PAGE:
"The city manager is not equipped, and I mean the position not the person ... to implement a vision," Becker said. "It's there to implement direction from Council. Council is supposed to give you the vision and I would say the vision for what Clearwater wants to become in the next 5 to 10 years has been less than aggressive."

Organizers began building their effort last year and include Zach Thorn, former Clearwater Regional Chamber of Commerce vice president and now project manager for downtown real estate investor Daniels Ikajevs; Bud Elias, who owns a human resources consulting firm; and Grant Wood, a real estate developer and Clearwater Downtown Partnership Vice Chair.

The City Council is scheduled to discuss the topic at its work session today after Elias requested it be added. Becker said the goal is to see if there's political will for the council to explore putting the question on November's ballot.

"If Council doesn't allow for the citizens to have the ability to vote on it, it's no longer relevant," he said.

City Council members David Allbritton, Doreen Caudell, Bob Cundiff and Hoyt Hamilton said with specifics of the position sorted out, they would be willing to let voters decide if they want a change. Cretekos said there's no compelling need.

Cretekos, mayor since 2012, said the level of services and health of the government shows a city manager government has worked. He said downtown redevelopment will not happen overnight no matter who is in power.

"We keep hearing 'why aren't we more like Tampa or St. Petersburg?'" Cretekos said. "I keep going back to 'where have we dropped the ball for the citizens of Clearwater?' I don't think there's an answer to that because I don't think we have."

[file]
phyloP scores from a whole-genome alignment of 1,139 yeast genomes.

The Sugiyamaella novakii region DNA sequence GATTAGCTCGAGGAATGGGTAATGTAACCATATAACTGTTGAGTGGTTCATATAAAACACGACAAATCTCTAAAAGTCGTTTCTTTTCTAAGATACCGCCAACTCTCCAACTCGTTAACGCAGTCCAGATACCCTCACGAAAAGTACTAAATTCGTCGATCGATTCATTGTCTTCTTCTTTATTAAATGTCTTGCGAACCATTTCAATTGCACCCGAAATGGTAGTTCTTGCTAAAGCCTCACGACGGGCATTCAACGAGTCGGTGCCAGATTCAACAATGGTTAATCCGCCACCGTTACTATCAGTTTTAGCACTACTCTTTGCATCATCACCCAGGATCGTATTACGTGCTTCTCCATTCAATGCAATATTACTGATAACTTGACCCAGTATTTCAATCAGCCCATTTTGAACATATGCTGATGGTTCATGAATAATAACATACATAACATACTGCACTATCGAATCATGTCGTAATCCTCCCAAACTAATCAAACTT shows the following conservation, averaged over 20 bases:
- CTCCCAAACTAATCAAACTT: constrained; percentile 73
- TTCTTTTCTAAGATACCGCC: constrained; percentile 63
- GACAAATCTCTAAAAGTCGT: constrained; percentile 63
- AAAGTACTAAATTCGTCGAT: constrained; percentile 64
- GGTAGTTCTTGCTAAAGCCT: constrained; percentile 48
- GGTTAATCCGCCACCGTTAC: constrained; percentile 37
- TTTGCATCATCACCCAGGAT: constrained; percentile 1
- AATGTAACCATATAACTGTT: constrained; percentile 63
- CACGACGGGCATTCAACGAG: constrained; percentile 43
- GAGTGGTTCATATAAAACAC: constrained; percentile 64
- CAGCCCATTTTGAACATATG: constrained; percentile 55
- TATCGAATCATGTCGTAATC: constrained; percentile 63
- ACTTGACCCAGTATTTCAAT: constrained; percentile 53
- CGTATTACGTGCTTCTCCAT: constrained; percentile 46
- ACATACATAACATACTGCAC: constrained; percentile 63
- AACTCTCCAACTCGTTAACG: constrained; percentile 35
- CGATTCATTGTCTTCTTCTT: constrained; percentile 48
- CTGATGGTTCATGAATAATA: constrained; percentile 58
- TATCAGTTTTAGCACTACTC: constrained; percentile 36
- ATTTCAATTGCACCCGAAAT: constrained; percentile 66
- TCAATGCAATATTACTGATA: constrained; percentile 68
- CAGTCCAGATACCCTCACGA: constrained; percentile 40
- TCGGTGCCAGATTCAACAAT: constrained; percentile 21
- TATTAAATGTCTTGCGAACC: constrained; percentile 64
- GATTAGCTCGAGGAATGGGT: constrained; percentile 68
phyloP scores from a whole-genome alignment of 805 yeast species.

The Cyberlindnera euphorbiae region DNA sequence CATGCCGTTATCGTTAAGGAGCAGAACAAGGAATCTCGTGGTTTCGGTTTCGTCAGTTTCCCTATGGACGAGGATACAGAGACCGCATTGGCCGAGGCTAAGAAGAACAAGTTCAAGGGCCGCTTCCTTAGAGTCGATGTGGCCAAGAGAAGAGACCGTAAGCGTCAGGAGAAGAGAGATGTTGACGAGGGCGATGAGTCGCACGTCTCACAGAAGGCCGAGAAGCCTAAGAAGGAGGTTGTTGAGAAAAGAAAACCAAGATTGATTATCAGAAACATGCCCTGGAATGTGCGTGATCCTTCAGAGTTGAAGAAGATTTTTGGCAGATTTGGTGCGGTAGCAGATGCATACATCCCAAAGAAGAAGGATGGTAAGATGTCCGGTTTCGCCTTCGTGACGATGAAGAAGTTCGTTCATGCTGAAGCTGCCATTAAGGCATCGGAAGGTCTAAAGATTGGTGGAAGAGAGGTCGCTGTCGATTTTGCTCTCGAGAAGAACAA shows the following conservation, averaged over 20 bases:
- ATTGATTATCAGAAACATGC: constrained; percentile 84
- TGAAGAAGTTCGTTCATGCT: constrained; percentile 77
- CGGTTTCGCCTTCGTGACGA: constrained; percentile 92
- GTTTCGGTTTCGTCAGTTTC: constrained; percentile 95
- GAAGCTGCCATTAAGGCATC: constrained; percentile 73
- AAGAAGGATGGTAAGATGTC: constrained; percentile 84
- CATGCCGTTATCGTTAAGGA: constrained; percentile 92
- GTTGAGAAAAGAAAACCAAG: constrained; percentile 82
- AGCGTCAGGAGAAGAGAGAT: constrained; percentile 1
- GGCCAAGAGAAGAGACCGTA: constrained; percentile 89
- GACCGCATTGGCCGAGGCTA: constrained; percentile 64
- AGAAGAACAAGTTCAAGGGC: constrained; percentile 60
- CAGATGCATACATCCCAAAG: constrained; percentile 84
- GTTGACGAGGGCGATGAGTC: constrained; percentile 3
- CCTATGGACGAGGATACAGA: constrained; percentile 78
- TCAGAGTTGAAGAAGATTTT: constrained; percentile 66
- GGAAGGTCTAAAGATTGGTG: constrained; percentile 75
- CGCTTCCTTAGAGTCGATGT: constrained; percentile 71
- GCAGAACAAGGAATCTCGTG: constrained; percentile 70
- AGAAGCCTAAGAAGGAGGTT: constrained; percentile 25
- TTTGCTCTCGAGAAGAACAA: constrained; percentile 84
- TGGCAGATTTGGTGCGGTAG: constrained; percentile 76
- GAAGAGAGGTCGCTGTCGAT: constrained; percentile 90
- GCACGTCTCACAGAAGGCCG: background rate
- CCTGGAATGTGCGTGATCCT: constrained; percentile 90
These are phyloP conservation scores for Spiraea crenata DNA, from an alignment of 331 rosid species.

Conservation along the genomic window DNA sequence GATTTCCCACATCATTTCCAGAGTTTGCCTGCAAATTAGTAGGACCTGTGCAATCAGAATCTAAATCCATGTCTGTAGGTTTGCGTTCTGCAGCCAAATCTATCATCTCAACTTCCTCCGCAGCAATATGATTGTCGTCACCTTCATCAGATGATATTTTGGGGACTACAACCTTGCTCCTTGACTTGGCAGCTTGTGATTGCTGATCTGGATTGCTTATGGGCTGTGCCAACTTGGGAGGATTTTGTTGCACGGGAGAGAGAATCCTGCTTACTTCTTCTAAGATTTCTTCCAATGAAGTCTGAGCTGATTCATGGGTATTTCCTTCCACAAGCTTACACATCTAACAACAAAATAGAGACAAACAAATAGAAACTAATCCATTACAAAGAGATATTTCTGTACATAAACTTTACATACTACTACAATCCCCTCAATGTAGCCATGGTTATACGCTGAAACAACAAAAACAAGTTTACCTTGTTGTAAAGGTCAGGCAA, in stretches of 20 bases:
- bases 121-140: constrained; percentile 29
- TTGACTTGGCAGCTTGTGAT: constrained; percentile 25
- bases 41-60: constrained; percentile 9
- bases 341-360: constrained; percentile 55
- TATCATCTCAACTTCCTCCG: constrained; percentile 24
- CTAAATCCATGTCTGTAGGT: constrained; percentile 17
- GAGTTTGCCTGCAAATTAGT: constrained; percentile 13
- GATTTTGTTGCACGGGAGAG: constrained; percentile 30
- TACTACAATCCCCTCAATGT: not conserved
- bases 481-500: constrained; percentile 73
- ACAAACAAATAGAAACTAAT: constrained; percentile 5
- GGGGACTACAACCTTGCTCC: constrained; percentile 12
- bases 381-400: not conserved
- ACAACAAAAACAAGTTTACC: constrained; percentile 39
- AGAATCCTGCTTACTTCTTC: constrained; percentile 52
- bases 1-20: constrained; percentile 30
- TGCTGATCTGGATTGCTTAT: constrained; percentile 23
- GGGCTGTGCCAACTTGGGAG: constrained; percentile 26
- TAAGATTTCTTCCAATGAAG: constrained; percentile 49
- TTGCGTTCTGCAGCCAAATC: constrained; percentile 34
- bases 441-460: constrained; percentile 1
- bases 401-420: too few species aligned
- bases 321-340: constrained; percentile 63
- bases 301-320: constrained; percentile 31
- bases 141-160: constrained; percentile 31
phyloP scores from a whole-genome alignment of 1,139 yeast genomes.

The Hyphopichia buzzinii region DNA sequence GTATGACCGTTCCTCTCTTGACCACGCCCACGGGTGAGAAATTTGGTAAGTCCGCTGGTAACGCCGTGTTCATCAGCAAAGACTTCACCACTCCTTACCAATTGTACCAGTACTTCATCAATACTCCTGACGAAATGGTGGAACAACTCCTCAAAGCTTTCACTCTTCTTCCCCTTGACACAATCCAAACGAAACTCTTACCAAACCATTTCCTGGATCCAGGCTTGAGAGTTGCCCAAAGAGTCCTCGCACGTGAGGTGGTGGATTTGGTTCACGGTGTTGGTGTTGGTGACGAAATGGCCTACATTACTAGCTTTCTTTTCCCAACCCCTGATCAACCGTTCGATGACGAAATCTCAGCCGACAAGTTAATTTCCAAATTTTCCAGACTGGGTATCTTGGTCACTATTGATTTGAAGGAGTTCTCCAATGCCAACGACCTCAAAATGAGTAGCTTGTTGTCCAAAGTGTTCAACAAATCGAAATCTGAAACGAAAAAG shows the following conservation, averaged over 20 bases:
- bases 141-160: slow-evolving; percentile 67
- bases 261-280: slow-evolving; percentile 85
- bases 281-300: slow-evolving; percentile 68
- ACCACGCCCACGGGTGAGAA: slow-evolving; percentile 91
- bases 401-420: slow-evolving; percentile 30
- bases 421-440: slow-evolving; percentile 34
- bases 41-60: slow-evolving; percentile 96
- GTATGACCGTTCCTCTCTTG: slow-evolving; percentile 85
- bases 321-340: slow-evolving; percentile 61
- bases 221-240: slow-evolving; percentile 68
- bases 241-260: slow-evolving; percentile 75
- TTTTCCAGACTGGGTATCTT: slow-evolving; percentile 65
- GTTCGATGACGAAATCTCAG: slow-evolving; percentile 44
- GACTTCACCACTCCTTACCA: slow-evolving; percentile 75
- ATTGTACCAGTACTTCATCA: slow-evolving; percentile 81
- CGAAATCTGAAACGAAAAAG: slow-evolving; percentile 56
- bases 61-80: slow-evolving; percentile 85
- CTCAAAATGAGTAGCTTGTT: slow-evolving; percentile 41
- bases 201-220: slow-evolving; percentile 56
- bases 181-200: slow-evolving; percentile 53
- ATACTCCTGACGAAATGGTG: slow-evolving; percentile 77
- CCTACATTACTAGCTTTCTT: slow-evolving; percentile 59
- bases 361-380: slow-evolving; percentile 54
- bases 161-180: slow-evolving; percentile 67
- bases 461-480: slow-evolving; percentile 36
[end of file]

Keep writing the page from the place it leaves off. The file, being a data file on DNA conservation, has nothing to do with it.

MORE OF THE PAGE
The prospect of a strong mayor has been studied by all four charter review committees formed during Horne's 18-year tenure. Former mayor Frank Hibbard pushed the idea while in office in 2007. The most recent charter review committee in 2015 suggested a task force gauge interest in a referendum in 2018, but it never moved forward.

Horne said more visibility from elected officials would still be possible under a city manager system, while keeping a professional administrator. He said the private sector's reluctance to invest in downtown and the city's continued tension with Scientology are the biggest barriers to growth that he's not convinced one politician can solve.

"Some of the people arguing for a change in a form of government believe if there was a single leader, meaning a strong mayor, they may have a better chance of turning this relationship around with the church," Horne said. "There is no evidence that would be the case. I've heard people who shudder at the idea that it could hasten something that everybody fears and that is it could lead to greater influence the church could have on downtown."

Brian Aungst Jr., a lawyer who chaired the 2015 charter review committee, said what has stalled the effort in the past was circumstance. For 18 years, the government had "the most successful city manager in the city's history."

But young professionals and other working leaders have been blocked from elected office because of the full-time commitments for the part-time job. Clearwater's part-time mayor is paid $24,755 while the full-time job in Tampa has a $156,062 salary. The mayor's salary in St. Petersburg is $188,130.

Some have shied from public office because Clearwater's weak mayor lacks authority, making the position more ceremonial than a vessel for change, he said.

With Horne's retirement in 2020, three Council seats coming open, and a chance to revive the downtown with the Imagine Clearwater redevelopment, Aungst said the stars are aligning to find a visionary with pull to elevate the city.

"If the question is ever going to be put up to the voters, this is the time to do it," Aungst said.

Contact Tracey McManus at or (727) 445-4151. Follow @TroMcManus.